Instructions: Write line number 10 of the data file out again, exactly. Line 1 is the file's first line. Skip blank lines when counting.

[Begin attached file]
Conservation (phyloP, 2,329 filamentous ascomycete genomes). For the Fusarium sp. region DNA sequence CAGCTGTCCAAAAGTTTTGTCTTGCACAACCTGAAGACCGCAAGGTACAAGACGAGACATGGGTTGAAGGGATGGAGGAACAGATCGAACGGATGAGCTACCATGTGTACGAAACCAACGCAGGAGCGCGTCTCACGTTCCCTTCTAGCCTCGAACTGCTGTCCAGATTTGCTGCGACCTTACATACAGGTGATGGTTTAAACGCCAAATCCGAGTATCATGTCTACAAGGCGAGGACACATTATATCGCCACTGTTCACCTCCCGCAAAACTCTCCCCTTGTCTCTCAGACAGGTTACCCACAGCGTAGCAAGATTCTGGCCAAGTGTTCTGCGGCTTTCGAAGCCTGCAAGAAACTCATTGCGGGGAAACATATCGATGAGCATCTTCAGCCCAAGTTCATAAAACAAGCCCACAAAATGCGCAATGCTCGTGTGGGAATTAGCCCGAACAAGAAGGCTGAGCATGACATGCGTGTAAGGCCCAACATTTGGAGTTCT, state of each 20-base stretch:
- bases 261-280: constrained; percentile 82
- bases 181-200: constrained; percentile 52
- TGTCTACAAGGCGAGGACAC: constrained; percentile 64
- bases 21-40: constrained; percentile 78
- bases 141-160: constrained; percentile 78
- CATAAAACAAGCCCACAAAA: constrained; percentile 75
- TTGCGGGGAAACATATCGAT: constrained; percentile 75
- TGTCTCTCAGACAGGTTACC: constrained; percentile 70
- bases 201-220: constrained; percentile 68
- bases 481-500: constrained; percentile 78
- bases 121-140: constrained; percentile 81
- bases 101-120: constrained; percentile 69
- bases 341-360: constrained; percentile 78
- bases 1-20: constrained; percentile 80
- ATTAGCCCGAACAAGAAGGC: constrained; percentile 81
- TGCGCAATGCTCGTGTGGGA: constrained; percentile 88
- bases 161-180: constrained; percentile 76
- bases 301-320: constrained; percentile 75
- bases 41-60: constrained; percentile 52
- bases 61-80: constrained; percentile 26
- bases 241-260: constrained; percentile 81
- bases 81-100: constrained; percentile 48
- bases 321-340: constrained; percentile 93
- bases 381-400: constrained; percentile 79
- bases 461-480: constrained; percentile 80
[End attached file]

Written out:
- bases 201-220: constrained; percentile 68